BAY AREA BACKSTAGE
Rockin’ It at theSan Jose Super Toy Show
When you think of Bay Area Backstage you think of interviews with rock stars, moviereviews, footage and reports of the hottest and most kickass concerts and events; pretty much a full behind-the-scenes tour into the entirely different world that exists behind the curtain and off thestage, something most people rarely experience. But a toy show? A
show?? That brings tomind something like rampaging children with stressed out parents and ancient Barbie dolls sold atexorbitant prices to creepy serial-killer types by little old ladies. Who needs a backstage pass to
??More people than you would think.Why is that exactly? Because “Toy Show” does such a poor job at explaining what the event isreally like that it’s practically a misnomer. Yes, there are toys- there’s all the crazy things you usedto play with as a child and some things your parents might have played with, too. There’s alsovinyl records, sports cards, posters, video games, action figures, comic books ranging from GoldenAge to so new they aren’t even in stores yet, Matchbox cars, your old Star Wars lunchbox, originalart, that DVD you thought was impossible to find, autograph sessions with legendary authors,artists, and actors…and ridiculously priced Barbie dolls too.My point is that there are so many great things going on at these events that all kinds of people could enjoy if they only knew to look past the label of “Toy Show” and saw what it wasreally about! So that’s what I’m doing now; I’m doing what Bay Area Backstage does best andshowing you what really goes on at these shows, giving you a glimpse at a world most peoplewould never see.First off, let me give you some basic info about this event: It’s held at the Santa ClaraCounty Fair Grounds inside The Pavilion. There’s an $8 parking fee and $5 admission price for adults and it runs from 11am to 4pm, though if you’re a serious collector/shopper you can payextra to get in 2 hours earlier. The room looks something like a giant school cafeteria with harshflorescent lighting and linoleum floors, but that’s where the similarities end. All along the wallsand in rows going up and down the entire room are tables and tables packed with stuff. Boxes of comics and records, elaborate displays of vintage toys, figures, all kinds of art- it’s like the mostawesome stores you can think of exploded and all of their items landed in this room. It’s a bitoverwhelming and not unlike a smaller version of the Main Hall at Comic-con, which is probably a big part of why I enjoy it so much. I’ve found all kinds of great gifts for people at this show and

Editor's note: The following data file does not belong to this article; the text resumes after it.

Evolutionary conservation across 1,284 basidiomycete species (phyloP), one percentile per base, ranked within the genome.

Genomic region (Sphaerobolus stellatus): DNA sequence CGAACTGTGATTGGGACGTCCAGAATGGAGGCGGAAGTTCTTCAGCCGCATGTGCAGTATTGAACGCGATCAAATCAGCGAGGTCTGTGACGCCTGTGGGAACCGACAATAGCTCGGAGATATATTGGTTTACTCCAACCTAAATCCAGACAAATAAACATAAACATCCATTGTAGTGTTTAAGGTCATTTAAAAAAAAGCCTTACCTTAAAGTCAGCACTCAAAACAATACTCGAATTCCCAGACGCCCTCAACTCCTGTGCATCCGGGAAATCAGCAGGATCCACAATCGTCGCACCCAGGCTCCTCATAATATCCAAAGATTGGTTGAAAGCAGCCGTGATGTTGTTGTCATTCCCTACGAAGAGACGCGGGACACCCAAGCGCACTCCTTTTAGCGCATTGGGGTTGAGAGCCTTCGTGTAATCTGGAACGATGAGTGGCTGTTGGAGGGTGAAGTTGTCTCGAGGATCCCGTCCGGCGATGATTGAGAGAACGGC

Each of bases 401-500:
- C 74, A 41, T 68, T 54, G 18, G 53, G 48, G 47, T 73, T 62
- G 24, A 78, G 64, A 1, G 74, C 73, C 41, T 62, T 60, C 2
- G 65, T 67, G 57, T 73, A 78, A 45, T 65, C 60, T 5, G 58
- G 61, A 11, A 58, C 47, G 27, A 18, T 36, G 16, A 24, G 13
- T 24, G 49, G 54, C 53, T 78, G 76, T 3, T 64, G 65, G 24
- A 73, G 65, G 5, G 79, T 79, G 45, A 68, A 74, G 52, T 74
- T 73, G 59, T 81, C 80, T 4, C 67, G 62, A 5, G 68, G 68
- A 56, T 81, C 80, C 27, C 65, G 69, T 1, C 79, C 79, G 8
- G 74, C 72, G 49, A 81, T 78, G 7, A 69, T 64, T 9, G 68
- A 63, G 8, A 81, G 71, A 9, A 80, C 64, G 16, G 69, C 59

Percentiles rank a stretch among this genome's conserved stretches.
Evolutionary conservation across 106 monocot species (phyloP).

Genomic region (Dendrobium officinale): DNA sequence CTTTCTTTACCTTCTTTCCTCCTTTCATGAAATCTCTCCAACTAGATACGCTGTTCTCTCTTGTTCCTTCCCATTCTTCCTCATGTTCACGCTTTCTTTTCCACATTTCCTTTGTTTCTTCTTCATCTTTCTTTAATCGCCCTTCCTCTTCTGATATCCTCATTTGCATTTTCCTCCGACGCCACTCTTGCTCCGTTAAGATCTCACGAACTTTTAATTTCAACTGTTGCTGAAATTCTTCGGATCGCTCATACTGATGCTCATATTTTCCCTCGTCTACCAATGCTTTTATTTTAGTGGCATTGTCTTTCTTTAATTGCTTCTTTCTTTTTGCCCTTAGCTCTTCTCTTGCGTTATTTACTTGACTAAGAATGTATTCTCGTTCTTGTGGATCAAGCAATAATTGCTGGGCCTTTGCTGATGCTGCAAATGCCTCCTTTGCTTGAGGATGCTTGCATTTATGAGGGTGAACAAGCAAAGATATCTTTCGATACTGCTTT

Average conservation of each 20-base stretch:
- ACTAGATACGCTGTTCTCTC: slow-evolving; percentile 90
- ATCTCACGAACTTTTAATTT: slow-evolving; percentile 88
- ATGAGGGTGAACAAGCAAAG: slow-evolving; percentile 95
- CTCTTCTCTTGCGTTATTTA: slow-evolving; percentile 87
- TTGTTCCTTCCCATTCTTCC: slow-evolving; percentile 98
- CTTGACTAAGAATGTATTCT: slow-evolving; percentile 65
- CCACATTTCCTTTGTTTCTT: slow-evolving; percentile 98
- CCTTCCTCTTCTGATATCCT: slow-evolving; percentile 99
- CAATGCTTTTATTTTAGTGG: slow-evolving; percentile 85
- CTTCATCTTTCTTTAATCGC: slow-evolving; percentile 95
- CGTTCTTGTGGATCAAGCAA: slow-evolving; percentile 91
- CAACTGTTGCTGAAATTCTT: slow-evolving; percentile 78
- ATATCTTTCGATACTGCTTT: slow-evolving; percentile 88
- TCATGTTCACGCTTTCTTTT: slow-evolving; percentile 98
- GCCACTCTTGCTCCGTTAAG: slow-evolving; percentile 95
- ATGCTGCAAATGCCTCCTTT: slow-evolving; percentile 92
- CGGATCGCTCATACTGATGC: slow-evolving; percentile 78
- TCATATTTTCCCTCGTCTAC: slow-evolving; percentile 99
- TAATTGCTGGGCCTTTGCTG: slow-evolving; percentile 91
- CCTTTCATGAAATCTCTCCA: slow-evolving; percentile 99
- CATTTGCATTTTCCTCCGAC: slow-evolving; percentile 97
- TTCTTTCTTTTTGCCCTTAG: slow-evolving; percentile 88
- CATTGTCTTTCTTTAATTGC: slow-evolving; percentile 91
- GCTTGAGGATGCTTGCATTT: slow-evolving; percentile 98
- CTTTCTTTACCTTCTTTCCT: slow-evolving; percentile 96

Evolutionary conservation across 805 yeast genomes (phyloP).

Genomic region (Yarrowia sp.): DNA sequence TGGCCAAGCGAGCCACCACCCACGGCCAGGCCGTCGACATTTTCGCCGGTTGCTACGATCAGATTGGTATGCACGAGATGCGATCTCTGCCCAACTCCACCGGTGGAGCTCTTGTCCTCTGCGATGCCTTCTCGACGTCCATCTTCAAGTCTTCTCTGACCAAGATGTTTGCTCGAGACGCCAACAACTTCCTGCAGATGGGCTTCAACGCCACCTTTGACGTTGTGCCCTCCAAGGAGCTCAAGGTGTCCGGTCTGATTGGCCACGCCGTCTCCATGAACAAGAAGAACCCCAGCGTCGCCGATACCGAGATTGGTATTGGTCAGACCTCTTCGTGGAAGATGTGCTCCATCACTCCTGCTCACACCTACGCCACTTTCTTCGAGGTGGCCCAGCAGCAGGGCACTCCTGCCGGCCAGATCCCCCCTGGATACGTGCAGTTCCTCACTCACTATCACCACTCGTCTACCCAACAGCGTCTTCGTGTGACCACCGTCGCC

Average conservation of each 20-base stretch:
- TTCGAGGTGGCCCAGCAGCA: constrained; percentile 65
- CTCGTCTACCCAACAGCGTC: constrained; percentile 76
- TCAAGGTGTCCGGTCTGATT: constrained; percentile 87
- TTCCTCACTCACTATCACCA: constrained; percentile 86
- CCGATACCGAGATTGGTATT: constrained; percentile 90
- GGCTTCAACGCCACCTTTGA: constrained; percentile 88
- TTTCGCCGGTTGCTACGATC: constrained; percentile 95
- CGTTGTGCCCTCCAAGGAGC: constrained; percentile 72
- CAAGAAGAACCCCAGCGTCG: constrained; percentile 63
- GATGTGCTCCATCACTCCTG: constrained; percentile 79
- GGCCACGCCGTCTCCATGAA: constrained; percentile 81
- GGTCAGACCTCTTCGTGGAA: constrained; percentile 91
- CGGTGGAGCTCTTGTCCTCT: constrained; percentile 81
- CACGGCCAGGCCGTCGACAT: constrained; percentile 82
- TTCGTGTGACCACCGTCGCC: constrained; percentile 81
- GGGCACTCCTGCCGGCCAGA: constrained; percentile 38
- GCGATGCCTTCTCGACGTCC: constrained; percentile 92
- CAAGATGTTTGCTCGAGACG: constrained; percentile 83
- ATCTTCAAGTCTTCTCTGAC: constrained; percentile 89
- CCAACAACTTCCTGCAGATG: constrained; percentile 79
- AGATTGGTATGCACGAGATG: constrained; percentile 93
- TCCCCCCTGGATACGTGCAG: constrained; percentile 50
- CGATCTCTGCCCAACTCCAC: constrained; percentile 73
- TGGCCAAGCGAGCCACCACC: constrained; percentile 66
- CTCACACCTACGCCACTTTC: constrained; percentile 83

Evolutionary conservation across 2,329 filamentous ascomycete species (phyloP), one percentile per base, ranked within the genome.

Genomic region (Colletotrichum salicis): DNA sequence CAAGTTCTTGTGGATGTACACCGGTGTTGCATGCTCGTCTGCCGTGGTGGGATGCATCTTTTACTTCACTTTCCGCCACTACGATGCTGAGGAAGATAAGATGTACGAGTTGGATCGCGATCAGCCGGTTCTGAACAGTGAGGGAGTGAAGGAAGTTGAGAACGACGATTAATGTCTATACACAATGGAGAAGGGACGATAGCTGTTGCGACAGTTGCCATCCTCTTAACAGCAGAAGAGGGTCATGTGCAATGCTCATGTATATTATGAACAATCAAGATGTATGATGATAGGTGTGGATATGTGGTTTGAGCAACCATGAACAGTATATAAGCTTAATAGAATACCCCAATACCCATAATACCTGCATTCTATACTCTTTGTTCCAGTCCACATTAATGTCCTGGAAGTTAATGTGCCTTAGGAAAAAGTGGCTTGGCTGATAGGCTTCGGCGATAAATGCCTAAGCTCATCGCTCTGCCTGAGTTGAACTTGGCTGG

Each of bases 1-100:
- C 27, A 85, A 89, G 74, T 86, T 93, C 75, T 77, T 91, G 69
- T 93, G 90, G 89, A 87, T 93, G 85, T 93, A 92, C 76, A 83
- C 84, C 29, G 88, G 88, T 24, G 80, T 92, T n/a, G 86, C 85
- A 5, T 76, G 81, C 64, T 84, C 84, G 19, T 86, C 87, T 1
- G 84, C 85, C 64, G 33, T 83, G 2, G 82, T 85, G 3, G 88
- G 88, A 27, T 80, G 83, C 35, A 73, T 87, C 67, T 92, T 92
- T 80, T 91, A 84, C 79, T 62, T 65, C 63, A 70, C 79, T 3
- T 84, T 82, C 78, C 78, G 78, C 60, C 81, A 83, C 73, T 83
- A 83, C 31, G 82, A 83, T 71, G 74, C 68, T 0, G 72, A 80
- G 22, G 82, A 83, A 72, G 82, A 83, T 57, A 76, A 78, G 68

too many things that I wanted to get for me. I try to control myself but I have come home withcertain things I just couldn’t say no to… and if it wasn’t for the propinquity of Wonder-con and thefact that I need to save up for Comic-con I probably would have spent more.